You use live rock in a FOWLR for the porous nature and the anoxic bacteria to turn no3 into nitrogen gas. I thought that this was better understood. I also makes wonderful hiding places.
I better understood this than the post about skimming.

BTW you are sound like Paul B. :p

So your contention is that sensitive corals use NH3 and not NO3, and it is better to provide this through serious feeding with good export?

Also corals can use NO3 but must convert it back to NH3 which is too expensive for sensitive for corals?
 
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Nano sapiens

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I better understood this than the post about skimming.

BTW you are sound like Paul B. :p

So your contention is that sensitive corals use NH3 and not NO3, and it is better to provide this through serious feeding with good export?

Also corals can use NO3 but must convert it back to NH3 which is too expensive for sensitive for corals?

NH3 requires less metabolic energy to utilize than NO3, so the assumption is that coral and other organisms will use it preferentially.
 

jda

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Yes, pretty well understood that microalgae cannot use no3 directly (mostly) and that if corals have to convert no3 to ammonia/ammonium that it costs them a lot (not all hosts can do this anyway) - this might be Ok for healthy corals, but ones that are already on the edge will struggle even more. Ammonia/ammonium is the prize. This is not just for sensitive corals, but nearly all of them that have been studied. no3 can work to supply nitrogen, but nh3/nh4 is significantly more efficient and what you should be striving for - once heard this as having to chase down some prey, dress it, prepare it just to get a meal EVERY DAY without being able to store or keep for later (probably a bad false equivalency). For this discussion, stopping a skimmer to get no3 up to "feed" corals is not a great approach, IMO, but it could be OK for other things like poisoning/growth limiting dinos and matting bacteria which appears to happen at levels well below where most corals really start to suffer. For my purposes of heavy import and heavy export, there is no substitute for a skimmer (or three on one tank like I use)... always high availability and low residuals. However, you can do this other ways too and I would never say that you NEED a skimmer (or two, or three) to be successful.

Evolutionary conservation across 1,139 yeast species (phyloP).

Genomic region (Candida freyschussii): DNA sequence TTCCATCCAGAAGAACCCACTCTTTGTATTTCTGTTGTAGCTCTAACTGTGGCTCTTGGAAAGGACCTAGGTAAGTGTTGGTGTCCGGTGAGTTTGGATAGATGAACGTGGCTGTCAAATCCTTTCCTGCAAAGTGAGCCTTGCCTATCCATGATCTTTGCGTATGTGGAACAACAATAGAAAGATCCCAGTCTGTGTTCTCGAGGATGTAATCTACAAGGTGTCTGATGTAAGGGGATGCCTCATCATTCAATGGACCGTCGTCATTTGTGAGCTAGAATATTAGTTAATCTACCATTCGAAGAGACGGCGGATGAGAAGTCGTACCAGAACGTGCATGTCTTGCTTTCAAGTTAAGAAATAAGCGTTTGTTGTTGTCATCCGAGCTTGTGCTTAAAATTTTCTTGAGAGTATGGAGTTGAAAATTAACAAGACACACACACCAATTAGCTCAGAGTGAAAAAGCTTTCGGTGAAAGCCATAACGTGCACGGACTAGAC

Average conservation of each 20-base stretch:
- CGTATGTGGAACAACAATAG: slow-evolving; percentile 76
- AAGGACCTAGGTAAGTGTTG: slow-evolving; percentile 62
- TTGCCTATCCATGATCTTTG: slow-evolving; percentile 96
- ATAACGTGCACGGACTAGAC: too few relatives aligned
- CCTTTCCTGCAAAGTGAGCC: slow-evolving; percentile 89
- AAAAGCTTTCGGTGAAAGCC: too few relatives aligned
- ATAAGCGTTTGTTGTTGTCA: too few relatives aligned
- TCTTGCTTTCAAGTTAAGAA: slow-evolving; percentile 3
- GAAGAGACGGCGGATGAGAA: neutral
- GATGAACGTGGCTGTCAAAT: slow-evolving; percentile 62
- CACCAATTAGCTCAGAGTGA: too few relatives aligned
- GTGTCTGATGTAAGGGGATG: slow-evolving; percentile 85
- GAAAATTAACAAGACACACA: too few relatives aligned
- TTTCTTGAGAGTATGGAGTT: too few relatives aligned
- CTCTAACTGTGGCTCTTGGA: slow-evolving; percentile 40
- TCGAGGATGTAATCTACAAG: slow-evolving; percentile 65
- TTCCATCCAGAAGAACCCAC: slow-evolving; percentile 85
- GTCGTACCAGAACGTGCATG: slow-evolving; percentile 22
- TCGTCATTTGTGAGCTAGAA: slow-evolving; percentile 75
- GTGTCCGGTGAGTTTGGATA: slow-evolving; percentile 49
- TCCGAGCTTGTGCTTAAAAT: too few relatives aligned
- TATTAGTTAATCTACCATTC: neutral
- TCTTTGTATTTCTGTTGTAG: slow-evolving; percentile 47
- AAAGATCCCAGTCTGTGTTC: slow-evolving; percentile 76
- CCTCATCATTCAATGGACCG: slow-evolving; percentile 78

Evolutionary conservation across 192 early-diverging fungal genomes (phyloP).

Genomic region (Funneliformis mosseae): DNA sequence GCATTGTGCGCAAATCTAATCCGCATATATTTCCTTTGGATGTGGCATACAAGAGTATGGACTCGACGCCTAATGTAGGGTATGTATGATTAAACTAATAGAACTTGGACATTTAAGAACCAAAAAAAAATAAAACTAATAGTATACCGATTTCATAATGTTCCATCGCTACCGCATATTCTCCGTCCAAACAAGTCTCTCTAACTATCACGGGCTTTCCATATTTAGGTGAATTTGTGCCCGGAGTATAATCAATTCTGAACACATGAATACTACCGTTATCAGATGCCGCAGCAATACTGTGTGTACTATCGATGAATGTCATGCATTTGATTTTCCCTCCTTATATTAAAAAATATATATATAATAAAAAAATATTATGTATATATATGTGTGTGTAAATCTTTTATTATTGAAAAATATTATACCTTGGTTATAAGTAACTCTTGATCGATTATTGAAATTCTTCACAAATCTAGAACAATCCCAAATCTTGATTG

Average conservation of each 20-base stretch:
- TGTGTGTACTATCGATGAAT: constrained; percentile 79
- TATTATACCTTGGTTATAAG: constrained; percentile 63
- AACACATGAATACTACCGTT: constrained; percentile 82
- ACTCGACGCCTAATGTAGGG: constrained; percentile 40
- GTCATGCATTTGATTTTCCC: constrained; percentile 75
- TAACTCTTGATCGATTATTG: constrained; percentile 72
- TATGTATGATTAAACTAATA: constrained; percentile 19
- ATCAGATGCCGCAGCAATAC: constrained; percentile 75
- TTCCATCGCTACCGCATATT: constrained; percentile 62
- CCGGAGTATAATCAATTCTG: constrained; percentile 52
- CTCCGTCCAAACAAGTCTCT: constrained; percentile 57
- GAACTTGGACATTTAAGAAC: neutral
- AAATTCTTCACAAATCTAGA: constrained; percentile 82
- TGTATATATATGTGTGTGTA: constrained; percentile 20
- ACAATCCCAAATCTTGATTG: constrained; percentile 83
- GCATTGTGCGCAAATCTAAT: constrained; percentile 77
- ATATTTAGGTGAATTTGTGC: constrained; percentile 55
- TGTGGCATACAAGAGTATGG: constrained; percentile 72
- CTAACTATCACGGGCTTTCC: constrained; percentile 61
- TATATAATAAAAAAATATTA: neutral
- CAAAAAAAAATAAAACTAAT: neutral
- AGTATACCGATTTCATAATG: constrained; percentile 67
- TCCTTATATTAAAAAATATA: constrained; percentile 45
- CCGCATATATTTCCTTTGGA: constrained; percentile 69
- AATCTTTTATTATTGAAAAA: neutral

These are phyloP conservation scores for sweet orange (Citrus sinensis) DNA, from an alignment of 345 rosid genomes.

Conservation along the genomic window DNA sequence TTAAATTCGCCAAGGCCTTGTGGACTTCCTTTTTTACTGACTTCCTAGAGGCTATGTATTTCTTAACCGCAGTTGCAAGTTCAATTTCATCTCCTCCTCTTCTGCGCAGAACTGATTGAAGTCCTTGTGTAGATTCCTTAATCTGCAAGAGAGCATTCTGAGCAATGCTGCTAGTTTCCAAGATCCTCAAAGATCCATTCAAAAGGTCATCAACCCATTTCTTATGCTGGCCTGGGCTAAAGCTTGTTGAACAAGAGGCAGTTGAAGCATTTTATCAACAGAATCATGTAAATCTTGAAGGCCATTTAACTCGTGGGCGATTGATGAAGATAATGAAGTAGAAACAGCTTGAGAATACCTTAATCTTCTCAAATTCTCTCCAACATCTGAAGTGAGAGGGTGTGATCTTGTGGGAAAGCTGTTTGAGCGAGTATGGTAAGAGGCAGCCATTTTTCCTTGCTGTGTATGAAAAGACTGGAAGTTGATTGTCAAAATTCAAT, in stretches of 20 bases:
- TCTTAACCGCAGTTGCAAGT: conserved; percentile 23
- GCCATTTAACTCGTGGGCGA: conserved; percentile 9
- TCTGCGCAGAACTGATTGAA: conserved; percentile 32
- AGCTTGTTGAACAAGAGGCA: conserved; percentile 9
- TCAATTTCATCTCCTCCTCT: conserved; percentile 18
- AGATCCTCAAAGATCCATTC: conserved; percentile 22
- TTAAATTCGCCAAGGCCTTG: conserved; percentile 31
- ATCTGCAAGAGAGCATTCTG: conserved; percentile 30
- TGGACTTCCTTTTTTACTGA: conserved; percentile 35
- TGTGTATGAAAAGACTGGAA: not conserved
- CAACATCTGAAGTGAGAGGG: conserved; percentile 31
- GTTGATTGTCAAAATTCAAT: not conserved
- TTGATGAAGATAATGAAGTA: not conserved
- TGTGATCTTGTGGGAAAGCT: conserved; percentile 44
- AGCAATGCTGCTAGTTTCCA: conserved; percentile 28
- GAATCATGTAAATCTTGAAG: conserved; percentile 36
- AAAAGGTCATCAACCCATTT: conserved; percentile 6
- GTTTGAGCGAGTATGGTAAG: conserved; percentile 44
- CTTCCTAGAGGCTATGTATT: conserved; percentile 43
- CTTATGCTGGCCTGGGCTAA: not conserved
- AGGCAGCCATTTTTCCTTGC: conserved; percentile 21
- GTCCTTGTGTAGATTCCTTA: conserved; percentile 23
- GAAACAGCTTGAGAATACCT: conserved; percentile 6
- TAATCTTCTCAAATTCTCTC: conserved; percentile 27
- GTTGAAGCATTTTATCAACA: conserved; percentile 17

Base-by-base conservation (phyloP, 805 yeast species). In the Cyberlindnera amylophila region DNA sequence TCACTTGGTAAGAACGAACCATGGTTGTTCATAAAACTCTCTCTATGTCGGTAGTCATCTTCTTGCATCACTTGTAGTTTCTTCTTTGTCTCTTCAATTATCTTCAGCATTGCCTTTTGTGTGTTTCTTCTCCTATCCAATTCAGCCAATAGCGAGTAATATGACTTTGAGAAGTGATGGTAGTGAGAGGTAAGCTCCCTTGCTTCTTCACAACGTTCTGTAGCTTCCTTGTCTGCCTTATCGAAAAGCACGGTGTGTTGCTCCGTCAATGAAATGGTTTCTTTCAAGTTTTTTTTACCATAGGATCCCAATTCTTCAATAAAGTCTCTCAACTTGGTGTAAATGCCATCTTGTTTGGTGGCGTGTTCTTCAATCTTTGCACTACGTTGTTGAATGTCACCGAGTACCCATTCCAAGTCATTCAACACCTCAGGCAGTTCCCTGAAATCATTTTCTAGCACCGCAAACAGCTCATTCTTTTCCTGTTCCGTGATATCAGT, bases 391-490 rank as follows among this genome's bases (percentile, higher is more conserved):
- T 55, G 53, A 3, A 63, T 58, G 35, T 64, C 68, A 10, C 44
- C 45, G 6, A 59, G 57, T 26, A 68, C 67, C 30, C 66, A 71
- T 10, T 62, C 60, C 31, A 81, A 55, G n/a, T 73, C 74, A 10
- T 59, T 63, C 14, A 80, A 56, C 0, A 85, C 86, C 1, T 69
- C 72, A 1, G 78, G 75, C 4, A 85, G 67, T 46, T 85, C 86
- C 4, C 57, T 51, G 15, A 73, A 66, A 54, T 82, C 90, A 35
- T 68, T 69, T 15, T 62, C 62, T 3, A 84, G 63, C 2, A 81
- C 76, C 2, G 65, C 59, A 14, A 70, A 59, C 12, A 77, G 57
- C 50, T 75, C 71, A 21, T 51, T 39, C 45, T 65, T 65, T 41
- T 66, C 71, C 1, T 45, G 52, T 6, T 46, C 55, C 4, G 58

Again, you can keep nitrate low with just some functional rock and sand. This is easy to do without a skimmer in most cases with mature tanks with real live rock and sand, or dead/dry rock that has taken the time to get effective again. It is the P that will just climb and climb without export and eventually growth limit most things and then start to kill some - there are no bacteria that convert po4 into phosphate gas. :) For me, it would mean 5 gallon buckets of GFO, or something similar.

Off topic, but most people would get more out of dosing ammonium than they would sodium/whatever nitrate.
 

HuduVudu

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@jda now we are cooking with gas.

This is precisely the kind of stuff that I love. I want the conceptual underpinning of what is being done. I find too often people get bogged down in the details of the implementation, and then the converstation devolves into team warfare. Also you read my mind about dosing ammonium.

I have seen in my own tanks and have had stories that go something like "My tank is crashing but my coral are doing great" I wonder if this is a result of an elevated ammonium level. It seems that in a mature tank the tank can quickly convert and consume ammonium before it reaches levels that would be deadly or damaging to fish. Seemingly supporting the need for a mature tank to grow corals.

It is so weird to me how things get twisted in common parlance. Nitrate has become the food for all sorts of algae in common knowledge but this doesn't seem to be the case.